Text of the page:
I have never played League of Legends. (I dabbled once in Dota 2 and I was way over my head.) But, nonetheless, I was asked to watch some matches of the 2014 World Championship and write about it.
For those, like me, who are new to LoL and how the competition is arranged, let me say that the first four days were pure madness. It’s hard from the perspective of one who has never played to keep up. It doesn’t help, for those in the Western Hemisphere, that the games are aired in South Korea, which is 12 hours ahead of us for the most part.
I absolutely will not attempt to describe the game here. That’s what Google is for. If you’re reading this and don’t know, well, you must be curious enough to watch or play for yourself anyhow.
Understanding the Standings
Here’s the breakdown: 16 teams in all, from around the globe, entered the Championships. If you watched the World Cup at all earlier this year, it’s pretty much exactly like that. They come from seven different regions, which are specific even if they are apparently random. They are, in no specific order:
- North America
Brazil and Turkey are already knocked out of the quarterfinals, which had a lot to do with only having one team in their region each. Nice try to Brazil’s KaBuM e-Sports and Turkey’s Dark Passage. Taiwan, who also had their own region for some inexplicable reason, had two teams and one is already knocked out of the running, the Taipei Assassins. (And they had the coolest team name!) I don’t want to be mean, so let’s just say these teams didn’t fare very well. Knowing that they aren’t in the running will make this easier.
OK! The Championship started out with four groups (A, B, C, D). Each group has four teams. These four teams compete amongst themselves for a spot in the Quarterfinals. Groups A and B faced off against each other and C and D did the same. No teams from the separate divisions played each other. Sorry, that’s just how it is. (Dark Passage and Taipei Assassins were in A-B and KaBuM was in C-D. This could either mean the teams in A-B had an unfair advantage, or more likely, it’s because the two Samsung teams dominated everyone.)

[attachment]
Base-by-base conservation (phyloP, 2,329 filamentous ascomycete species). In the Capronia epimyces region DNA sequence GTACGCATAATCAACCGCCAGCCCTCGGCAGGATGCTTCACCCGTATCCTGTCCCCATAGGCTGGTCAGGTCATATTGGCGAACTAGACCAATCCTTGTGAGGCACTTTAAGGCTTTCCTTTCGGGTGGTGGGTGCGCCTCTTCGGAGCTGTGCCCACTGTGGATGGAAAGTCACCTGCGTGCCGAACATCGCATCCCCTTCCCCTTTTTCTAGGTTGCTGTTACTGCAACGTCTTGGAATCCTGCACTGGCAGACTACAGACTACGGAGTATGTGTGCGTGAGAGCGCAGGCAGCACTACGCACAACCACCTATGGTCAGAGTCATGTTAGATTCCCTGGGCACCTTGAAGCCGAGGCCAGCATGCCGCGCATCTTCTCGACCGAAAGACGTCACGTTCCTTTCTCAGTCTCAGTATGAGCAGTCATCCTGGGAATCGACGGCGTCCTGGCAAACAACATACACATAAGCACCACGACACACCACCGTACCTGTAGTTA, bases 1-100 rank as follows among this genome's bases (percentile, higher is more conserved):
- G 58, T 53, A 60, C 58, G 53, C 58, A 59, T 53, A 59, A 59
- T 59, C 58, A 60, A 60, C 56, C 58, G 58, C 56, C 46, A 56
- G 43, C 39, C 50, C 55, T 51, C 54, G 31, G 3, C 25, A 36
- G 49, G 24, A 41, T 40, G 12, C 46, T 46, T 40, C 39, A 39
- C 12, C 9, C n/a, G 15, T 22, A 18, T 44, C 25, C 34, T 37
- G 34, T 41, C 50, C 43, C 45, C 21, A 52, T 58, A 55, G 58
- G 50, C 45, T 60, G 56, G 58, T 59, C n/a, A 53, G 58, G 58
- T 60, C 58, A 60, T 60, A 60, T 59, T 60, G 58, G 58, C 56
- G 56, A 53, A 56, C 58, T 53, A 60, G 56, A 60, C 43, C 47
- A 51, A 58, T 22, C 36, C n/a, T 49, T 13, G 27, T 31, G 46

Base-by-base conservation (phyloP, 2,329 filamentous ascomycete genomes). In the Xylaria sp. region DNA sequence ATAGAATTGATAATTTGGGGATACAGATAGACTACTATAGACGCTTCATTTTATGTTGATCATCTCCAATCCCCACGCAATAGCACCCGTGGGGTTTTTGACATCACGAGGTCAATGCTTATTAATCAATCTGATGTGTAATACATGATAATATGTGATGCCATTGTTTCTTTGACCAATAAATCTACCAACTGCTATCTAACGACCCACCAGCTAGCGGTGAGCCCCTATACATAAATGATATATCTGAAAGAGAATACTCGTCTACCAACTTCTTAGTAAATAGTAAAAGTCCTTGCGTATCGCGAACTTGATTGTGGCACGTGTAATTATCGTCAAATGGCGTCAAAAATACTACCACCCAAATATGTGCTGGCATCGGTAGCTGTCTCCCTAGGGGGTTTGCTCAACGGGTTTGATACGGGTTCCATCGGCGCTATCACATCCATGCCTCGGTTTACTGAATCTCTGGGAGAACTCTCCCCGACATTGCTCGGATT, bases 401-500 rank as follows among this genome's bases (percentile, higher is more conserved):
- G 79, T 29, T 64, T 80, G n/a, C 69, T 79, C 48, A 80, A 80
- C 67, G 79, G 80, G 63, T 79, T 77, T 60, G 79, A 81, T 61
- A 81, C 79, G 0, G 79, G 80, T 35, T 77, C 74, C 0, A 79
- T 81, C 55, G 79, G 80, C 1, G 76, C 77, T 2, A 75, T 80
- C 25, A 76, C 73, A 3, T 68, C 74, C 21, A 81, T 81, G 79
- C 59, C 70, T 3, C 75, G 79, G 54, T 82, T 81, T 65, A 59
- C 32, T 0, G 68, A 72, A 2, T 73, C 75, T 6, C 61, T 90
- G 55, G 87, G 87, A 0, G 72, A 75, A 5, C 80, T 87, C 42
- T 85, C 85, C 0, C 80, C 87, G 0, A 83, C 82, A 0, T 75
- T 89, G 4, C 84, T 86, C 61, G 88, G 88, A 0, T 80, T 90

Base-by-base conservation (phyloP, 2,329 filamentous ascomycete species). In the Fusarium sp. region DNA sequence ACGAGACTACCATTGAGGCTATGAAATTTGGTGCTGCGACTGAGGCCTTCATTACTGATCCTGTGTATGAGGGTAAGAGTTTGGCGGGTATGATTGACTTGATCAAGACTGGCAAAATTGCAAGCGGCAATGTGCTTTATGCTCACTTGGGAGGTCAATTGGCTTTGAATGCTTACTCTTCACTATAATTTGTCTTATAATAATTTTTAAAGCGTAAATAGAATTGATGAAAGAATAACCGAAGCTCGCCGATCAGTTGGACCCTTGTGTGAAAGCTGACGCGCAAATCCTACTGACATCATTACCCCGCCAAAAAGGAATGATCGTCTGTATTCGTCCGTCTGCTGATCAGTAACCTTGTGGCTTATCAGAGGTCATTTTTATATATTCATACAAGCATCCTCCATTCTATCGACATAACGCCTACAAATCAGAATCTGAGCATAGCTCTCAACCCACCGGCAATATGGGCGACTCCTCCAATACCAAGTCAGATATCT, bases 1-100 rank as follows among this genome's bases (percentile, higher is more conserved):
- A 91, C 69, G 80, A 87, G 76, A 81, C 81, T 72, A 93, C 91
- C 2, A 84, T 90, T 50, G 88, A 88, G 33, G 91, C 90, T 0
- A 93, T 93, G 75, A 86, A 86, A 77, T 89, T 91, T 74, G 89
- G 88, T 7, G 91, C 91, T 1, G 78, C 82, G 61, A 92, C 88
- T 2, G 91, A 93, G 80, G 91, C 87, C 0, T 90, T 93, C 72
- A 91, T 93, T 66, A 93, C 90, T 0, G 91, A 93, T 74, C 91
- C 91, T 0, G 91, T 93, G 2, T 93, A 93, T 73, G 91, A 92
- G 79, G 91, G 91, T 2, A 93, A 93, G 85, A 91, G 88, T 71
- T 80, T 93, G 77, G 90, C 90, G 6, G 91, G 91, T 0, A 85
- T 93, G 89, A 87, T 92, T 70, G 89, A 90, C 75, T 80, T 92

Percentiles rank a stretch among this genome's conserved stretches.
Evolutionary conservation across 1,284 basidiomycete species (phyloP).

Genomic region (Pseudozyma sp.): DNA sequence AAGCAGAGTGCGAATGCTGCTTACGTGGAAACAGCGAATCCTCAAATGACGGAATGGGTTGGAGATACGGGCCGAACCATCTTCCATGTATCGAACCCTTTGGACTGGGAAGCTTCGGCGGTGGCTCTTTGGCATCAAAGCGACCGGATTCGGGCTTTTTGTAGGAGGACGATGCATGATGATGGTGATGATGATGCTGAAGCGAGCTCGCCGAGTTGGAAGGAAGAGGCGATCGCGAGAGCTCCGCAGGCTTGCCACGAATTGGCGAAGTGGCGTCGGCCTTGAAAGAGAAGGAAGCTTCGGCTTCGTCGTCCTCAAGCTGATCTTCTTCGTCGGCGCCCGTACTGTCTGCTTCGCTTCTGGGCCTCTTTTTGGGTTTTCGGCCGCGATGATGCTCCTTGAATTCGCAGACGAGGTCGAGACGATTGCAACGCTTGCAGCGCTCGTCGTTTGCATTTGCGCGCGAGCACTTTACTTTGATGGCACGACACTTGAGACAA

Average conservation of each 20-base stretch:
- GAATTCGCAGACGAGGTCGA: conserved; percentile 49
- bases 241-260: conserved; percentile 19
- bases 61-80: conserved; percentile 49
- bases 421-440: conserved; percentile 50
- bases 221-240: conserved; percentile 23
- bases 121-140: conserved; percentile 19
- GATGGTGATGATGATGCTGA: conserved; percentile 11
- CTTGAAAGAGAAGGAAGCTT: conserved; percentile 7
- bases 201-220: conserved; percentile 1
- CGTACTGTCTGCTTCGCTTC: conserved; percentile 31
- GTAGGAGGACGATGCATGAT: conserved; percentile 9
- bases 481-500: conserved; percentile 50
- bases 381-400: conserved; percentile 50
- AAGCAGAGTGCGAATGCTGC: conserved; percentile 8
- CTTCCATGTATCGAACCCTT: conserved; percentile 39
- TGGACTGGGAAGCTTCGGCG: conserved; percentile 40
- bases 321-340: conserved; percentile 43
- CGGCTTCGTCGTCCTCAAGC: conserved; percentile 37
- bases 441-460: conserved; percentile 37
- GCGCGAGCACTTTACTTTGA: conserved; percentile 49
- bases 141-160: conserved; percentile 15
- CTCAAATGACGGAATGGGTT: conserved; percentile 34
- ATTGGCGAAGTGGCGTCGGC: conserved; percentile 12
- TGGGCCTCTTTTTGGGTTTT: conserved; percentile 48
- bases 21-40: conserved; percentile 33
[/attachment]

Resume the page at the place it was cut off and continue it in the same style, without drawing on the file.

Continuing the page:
The teams who will advance to the Quarterfinals include:
|Samsung Blue (Korea)||Samsung White (Korea)||Team SoloMid (North America)||Cloud9 (North America)|
|Star Horn Royal Club||Edward Gaming (China)||NaJin White Shield (Korea)||>OMG (China)|
The Fate of the West Lies With North America
I’ll spare you the “last time America and Canada got together, etc. etc” joke, but seriously, North America is outnumbered one to four by the East. Europe has been completely left behind, and only
The three European teams that missed out on the Quarterfinals are:
To advance, teams must rank second in their group and all three European teams placed third in their groups. Tough break.
So now North America is to face off with Korea’s top two teams, Samsung Blue and White. (Yes, THAT Samsung.) The Samsung teams, formerly known as MVP Blue and MVP Ozone, destroyed nearly every opponent they’ve faced so far. They have one loss collectively (Blue) and are from the country that made competitive gaming what it is today, so it should be interesting to see.
Samsung White is to play Team SoloMid and Samsung Blue faces off with Cloud9, who may, conceivably, but-I-don’t-really-know-because-I’m-a-n00b, have chance at beating the Korean giants.
Cloud9 has apparently earned the unofficial title of being North America’s best team, which isn’t too impressive given that there’s only one other team. This supposedly has to do with their seamless team-oriented strategy. Their top laner, who is also one of the best in North America (and I don’t just mean in the Championship), goes by the player name, “Balls,” which one cannot overlook when the crowd begins to chant: Balls! Balls! Balls! Balls! If that doesn’t strike fear into your opponent, I don’t know what will.
Asian Free for All
As for the other four teams playing, read the title of this subsection once more, yeah, exactly, that’s what it’s going to be. Three out of four of the teams are Chinese, which is awesome for them. The Chinese are guaranteed a spot in the Semifinals, and they may even get two teams in, but NaJin White Shield (Korea) is the favorite in their match, so it’ll be tough. The Star Horn Royal Club matchup with Edward Gaming looks a lot like the Samsung Blue – Cloud9 matchup with Star Horn being Samsung. In fact, Star Horn may be one of the only teams competitive enough to face Samsung Blue or White. (Sure, I’m going off of the current win-loss records, but they really seem to be accurate thus far. So what?)
It would be rude to leave out these teams that barely missed a shot at the Quarterfinals and they are LMQ (China) and Ahq e-Sports Club (Taiwan). They played valiantly.